Flood: UNICEF Mobilises Humanitarian Aid For 2.5 million Nigerians

The United Nations Children’s Fund (UNICEF) has warned that 2.5 million Nigerians require humanitarian assistance. Sixty percent are children, who face an increased risk of waterborne diseases, drowning, and malnutrition as a result of the worst flooding in a decade.

According to UNICEF, the floods, which have affected 34 of the country’s 36 states, have displaced 1.3 million people, killed over 600 people, and damaged or destroyed over 200,000 house.

The global children’s organisation said in a statement issued yesterday in Abuja that cases of diarrhoea, water-borne diseases, respiratory infections, and skin diseases were already on the rise.

The organisation stated that in the north-eastern states of Borno, Adamawa and Yobe alone, 7,485 cases of cholera and 319 associated deaths were reported as of 12 October,2022 adding that as rains are expected to continue for several weeks, humanitarian needs are also expected to rise.

UNICEF Representative in Nigeria, Cristian Munduate, said that Children and adolescents in flood-affected areas are in an extremely vulnerable situation and  are particularly at risk of waterborne diseases and emotional and psychological distress.

Munduate said UNICEF was working closely with the Government and other partners to provide life-saving assistance to those who are most in need.”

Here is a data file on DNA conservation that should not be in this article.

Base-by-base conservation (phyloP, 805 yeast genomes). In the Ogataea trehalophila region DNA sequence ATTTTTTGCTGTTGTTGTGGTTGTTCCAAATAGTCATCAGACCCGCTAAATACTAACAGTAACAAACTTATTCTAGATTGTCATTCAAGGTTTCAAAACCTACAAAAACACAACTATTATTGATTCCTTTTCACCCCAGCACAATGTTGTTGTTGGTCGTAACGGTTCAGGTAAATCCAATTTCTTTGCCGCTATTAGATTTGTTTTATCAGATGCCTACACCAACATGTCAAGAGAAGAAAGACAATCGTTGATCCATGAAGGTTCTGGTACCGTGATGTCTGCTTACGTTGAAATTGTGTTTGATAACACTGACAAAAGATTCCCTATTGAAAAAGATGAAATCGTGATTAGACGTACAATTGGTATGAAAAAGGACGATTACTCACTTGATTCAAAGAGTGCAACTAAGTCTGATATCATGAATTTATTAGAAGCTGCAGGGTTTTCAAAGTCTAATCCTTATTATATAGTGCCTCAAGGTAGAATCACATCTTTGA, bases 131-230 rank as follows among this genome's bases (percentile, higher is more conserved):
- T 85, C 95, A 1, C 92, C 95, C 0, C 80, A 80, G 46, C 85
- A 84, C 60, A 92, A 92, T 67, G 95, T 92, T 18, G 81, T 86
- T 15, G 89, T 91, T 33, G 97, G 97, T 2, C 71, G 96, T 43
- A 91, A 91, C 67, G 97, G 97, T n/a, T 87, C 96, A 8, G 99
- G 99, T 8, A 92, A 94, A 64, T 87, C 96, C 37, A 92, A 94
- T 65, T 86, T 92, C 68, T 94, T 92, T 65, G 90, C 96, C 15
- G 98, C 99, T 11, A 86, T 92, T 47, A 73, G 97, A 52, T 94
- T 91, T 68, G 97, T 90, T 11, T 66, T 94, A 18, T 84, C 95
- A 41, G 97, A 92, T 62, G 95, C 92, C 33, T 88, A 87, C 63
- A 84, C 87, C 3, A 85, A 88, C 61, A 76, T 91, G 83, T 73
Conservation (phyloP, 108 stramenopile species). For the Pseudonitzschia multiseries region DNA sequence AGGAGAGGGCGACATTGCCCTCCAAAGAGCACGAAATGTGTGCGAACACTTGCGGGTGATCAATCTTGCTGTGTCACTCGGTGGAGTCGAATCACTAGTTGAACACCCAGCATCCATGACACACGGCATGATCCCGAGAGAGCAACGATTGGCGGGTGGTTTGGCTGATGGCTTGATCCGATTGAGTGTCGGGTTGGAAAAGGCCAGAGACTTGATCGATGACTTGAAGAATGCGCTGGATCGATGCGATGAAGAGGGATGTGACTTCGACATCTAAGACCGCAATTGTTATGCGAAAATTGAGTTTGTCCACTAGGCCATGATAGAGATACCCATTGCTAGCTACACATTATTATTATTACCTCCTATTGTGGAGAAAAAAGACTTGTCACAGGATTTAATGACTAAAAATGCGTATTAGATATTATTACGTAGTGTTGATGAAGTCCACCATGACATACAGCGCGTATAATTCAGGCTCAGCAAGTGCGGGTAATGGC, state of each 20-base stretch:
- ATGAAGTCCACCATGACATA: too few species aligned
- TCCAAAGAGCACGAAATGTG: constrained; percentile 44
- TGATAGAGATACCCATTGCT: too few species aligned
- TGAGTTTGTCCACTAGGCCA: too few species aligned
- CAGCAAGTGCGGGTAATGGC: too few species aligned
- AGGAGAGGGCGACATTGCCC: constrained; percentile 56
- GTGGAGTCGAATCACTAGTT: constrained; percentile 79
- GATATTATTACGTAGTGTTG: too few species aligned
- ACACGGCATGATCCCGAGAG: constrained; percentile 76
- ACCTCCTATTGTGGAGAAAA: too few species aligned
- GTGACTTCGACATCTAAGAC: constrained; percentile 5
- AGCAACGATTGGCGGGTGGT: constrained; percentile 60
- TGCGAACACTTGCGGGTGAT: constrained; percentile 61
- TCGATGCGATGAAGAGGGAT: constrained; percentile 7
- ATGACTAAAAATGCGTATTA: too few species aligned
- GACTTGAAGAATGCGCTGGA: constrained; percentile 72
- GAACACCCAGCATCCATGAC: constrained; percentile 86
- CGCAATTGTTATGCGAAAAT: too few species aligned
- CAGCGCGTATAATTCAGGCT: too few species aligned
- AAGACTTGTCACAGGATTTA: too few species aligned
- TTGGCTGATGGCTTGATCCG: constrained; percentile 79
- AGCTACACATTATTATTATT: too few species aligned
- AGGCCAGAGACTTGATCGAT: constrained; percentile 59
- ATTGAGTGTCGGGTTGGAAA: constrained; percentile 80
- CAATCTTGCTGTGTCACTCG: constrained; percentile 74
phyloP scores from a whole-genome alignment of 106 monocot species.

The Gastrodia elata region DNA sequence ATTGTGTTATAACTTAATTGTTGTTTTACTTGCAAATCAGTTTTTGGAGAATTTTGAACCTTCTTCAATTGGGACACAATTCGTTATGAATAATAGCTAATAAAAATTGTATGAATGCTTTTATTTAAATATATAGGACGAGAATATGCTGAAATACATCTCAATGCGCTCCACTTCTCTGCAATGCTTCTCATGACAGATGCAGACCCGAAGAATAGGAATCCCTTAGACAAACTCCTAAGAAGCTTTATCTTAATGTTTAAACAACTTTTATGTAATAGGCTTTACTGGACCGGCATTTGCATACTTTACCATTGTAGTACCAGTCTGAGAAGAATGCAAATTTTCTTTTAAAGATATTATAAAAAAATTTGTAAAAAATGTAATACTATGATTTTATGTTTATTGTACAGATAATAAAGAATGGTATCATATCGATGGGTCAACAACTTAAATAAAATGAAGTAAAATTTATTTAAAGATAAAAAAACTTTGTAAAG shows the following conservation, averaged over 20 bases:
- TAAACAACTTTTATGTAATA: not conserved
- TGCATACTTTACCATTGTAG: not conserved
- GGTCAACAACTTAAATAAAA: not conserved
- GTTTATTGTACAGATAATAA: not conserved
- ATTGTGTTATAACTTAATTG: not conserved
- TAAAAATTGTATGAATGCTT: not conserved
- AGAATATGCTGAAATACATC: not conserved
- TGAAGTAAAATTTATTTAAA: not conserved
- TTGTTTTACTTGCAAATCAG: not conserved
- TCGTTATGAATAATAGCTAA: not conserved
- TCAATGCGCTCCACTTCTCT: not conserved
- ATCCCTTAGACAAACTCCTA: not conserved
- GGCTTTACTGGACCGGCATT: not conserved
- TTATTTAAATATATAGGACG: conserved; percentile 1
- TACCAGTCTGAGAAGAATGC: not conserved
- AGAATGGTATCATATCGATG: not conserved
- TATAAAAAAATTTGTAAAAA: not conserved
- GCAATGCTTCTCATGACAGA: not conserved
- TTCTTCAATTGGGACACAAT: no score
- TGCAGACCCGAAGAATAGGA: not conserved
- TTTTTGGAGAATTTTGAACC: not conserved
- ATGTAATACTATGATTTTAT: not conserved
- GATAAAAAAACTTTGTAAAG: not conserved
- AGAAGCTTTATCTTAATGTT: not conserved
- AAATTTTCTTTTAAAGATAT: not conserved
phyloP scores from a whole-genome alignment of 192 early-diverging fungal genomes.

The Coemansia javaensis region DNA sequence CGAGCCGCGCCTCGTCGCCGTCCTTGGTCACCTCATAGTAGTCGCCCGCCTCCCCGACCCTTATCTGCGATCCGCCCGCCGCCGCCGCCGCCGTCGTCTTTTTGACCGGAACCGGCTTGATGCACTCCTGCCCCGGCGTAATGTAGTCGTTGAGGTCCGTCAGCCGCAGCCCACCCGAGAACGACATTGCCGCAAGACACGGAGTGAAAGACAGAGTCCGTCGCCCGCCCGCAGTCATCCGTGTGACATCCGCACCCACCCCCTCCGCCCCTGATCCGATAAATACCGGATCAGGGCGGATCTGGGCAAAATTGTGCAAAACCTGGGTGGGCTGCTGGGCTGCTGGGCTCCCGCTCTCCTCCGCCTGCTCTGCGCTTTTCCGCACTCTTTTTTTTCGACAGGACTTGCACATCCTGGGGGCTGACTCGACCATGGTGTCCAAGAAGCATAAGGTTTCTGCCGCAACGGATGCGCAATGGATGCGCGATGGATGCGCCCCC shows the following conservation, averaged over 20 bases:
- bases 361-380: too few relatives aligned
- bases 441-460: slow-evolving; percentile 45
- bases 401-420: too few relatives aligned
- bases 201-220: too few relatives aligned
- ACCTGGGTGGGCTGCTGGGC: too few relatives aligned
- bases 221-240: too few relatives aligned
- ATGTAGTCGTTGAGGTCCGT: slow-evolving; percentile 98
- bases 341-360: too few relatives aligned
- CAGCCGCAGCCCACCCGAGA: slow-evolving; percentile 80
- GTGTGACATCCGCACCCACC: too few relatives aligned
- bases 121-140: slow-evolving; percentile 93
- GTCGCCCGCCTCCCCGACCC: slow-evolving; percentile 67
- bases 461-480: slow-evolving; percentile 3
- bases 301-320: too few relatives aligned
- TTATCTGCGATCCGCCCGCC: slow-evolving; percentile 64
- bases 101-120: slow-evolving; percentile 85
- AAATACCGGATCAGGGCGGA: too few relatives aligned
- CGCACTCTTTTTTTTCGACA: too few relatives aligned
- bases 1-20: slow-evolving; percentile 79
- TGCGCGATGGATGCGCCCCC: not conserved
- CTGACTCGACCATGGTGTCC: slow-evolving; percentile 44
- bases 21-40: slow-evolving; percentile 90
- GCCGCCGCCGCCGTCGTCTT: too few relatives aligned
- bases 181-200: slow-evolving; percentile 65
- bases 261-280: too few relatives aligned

She noted that the floods are adding another layer of complexity to an already precarious humanitarian situation in the country. Immediate priority needs for children include health, water, sanitation, and hygiene; as well as shelter and food. Additional funding and resources are required to respond to growing needs and to sustain ongoing humanitarian interventions, with a focus on the most vulnerable, including children with disabilities.

According to UNICEF’s Children’s Climate Risk Index (CCRI), Nigeria is considered at ‘extremely high risk’ of the impacts of climate change, ranking second out of 163 countries.

Children in ‘extremely high risk’ countries face a potentially deadly combination of multiple climate and environmental shocks combined with high levels of underlying child vulnerability due to insufficient essential services such as water and sanitation, healthcare, and education.

UNICEF has so far supported the government response in three affected states – Jigawa, Niger, and Kaduna – by providing cash assistance, distributing cholera kits, government-led mobile health teams, temporary learning centres, and learning kits, as well as cholera kits. With additional funding, UNICEF will be able to expand its response in other states, providing lifesaving medical equipment and essential medicines, chlorinating water and providing sanitation supplies, as well as assisting in the prevention and response to sexual and gender-based violence.

Ada Peter
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